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BurnLounge has attracted its share of skeptics; detractors claim the company operates more like a pyramid scheme than like a legitimate digital music retailer, and the Federal Trade Commission agrees. It has filed suit against the company in federal court labeling the company "an illegal pyramid operation" and asking a judge to shut it down. 老域名购买

Here's the story: BurnLounge is a company that sells music. More accurately, it sells music stores. Anyone can get one, assuming they cough up the money to purchase the Basic Package, the Exclusive Package, or the VIP Package ($429 a year plus $8 a month, plus $6.95 a month to earn cash rewards). Once you have your music store, you can configure it the way you want and start selling tunes from major labelswith which the company has inked deals.

Since BurnLounge actively markets these stores to thousands of users, it's pretty easy to see that none of themstood a real chance of becoming the "next iTunes"—something that was held out in the sales pitch. Company representatives claimed that it was like putting a McDonald's on every corner, but of course there's a reason why there isn't a McDonald's on every corner.

According to the FTC complaint, none of this really mattered anyway, since selling actual songs to actual fans wasn't the waypeople made money. It was easier to make money by signing up new members, each of whom would open a store of their own. The original member would get a bonus and continued bits of revenue from these "downstream" stores, which would in turn sign up other stores. Each of these small stores, selling only a few tracks a month, would lead to massive profits for those at the top. In theory.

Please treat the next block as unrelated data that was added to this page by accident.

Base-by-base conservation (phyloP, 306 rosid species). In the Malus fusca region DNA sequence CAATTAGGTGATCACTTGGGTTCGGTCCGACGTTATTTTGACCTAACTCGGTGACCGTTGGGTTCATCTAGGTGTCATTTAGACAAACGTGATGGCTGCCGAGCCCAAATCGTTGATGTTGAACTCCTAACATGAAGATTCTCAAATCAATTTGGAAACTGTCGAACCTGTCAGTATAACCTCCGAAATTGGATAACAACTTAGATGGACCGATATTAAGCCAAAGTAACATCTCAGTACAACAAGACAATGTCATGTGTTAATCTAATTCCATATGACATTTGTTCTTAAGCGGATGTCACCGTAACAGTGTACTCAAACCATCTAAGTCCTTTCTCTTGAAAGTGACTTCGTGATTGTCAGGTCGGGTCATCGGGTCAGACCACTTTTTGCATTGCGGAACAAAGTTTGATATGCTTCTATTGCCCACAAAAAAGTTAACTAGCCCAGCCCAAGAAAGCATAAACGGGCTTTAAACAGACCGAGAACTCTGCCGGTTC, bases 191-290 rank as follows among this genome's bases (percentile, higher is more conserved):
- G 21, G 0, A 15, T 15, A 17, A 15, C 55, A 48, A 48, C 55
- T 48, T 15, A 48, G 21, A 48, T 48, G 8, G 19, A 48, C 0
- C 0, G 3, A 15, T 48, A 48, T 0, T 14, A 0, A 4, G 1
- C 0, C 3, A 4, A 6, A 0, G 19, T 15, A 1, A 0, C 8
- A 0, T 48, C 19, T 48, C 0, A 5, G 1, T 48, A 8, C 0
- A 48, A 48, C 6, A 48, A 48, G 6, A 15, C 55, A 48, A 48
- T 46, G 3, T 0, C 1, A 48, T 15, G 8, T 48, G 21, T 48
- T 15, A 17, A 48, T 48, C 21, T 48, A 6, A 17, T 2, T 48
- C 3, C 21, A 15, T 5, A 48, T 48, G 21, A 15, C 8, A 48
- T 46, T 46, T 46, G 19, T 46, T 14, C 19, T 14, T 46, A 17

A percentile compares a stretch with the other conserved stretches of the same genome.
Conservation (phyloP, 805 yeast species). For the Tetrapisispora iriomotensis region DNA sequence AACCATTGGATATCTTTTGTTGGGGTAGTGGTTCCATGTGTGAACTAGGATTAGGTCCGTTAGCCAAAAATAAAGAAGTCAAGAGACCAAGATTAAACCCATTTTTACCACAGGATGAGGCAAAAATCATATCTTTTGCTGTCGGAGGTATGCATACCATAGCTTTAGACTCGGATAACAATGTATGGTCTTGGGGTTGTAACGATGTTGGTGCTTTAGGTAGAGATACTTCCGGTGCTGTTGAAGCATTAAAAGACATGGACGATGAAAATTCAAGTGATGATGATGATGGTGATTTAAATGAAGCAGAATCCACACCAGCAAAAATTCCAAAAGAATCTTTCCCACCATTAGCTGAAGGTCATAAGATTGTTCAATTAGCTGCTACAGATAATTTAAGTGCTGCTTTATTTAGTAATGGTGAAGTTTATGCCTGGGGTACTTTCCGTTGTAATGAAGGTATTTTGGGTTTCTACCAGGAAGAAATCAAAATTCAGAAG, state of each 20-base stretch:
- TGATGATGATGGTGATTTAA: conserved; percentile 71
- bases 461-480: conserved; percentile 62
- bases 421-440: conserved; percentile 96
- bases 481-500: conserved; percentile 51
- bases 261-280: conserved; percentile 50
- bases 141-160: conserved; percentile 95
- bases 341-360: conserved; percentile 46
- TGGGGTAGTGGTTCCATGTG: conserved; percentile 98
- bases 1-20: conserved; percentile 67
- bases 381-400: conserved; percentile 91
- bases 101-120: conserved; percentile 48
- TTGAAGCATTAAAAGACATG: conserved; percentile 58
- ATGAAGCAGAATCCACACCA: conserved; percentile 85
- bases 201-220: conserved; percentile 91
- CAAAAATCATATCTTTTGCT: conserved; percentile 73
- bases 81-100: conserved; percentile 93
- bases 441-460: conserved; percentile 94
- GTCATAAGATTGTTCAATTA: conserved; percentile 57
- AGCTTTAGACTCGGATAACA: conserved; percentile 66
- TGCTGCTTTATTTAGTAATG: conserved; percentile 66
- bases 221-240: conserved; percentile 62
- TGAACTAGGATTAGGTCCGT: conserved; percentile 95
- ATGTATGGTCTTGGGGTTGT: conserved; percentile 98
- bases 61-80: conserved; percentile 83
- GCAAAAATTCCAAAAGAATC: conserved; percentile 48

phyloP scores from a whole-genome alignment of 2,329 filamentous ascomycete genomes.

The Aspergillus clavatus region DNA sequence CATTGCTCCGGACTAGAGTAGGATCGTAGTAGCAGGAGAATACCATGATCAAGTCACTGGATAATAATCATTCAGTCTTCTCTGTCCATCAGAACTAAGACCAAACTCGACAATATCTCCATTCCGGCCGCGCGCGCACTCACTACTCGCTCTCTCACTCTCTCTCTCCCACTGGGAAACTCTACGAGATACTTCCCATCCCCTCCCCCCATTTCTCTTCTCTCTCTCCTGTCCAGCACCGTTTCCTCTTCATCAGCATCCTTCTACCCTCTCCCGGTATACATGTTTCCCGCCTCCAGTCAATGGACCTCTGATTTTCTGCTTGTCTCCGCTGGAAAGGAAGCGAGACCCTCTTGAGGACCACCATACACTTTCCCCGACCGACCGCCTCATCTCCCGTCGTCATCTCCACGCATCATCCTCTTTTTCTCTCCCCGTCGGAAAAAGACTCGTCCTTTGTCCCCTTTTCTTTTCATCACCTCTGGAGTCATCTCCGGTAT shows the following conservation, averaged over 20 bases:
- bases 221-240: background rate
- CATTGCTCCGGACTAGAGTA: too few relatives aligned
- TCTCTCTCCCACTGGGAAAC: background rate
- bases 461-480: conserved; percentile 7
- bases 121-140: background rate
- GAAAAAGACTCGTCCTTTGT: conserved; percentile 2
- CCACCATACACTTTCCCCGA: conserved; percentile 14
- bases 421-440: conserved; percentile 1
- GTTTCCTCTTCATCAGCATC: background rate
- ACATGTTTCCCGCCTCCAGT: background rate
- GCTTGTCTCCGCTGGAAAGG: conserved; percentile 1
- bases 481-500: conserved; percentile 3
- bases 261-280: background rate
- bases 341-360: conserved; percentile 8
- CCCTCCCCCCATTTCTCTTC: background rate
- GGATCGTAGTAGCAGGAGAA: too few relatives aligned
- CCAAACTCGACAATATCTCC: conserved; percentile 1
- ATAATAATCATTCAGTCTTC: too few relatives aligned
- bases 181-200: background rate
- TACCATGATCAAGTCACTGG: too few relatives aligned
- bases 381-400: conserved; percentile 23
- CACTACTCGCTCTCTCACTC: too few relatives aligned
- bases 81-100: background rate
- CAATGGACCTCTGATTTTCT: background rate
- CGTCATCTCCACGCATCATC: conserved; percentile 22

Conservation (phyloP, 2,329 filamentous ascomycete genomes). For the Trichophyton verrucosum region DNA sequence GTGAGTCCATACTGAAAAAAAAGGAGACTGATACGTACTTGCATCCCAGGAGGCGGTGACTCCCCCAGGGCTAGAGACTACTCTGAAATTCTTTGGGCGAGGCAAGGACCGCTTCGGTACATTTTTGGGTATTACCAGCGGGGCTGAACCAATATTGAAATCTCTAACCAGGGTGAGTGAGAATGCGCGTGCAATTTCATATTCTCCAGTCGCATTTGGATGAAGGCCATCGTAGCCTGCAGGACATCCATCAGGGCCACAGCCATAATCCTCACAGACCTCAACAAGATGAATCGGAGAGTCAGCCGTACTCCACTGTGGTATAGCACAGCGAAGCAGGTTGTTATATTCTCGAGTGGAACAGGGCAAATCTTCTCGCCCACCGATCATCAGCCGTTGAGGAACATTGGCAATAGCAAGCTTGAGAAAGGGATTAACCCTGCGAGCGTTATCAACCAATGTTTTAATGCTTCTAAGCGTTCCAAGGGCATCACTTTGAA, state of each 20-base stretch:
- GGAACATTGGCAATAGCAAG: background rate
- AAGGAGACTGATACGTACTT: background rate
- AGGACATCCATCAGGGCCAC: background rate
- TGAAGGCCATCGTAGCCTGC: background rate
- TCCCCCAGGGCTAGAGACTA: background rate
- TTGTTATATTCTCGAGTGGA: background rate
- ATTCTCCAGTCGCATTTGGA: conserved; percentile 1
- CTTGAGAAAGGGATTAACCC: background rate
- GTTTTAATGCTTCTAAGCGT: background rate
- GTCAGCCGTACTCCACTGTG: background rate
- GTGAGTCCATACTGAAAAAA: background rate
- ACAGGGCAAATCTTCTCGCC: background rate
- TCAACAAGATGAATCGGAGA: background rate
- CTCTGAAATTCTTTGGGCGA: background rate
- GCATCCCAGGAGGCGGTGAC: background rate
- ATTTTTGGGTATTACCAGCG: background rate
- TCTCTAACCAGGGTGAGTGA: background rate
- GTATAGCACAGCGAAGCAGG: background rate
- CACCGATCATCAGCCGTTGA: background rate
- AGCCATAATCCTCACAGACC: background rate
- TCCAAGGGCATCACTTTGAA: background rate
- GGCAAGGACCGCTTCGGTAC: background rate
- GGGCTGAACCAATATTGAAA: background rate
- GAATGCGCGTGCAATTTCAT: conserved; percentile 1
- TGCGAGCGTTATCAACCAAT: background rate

Unfortunately, the government frowns on businesses that rely on recruiting rather than sales of actual products, because such a business suggests that a pyramid scheme might be in operation. According to the FCC, "BurnLounge provides much larger rewards for recruiting then for sales of digital music and thus provides greater incentives to participants to recruit than to sell music to ultimate users." There's a whole promotional system that goes along with this (naturally), featuring encouraging DVDs and a magazine.

The company managed to line up investors to the tune of $13 million, even bringing in some cash from the man who allegedly brought "sexy" back—Justin Timberlake. Much of the company's energy was focused on recruitment, and FTC agents attended several of their promotional events in person and recorded quotes like, "Guys, we've made just under $300,000. Todd Ellis' next door neighbor has made $280,000. We've got a dozen people that have made over $100,000."

The pitch sounds good, but the agency dryly notes that "the compensation plan used by BurnLounge mathematically dictates that at any particular time the majority of Moguls [those who reap rewards from the network] will spend more money to participate in BurnLounge than they have earned through their involvement with the company." The company's actions violated the FTC Act, according to the agency.


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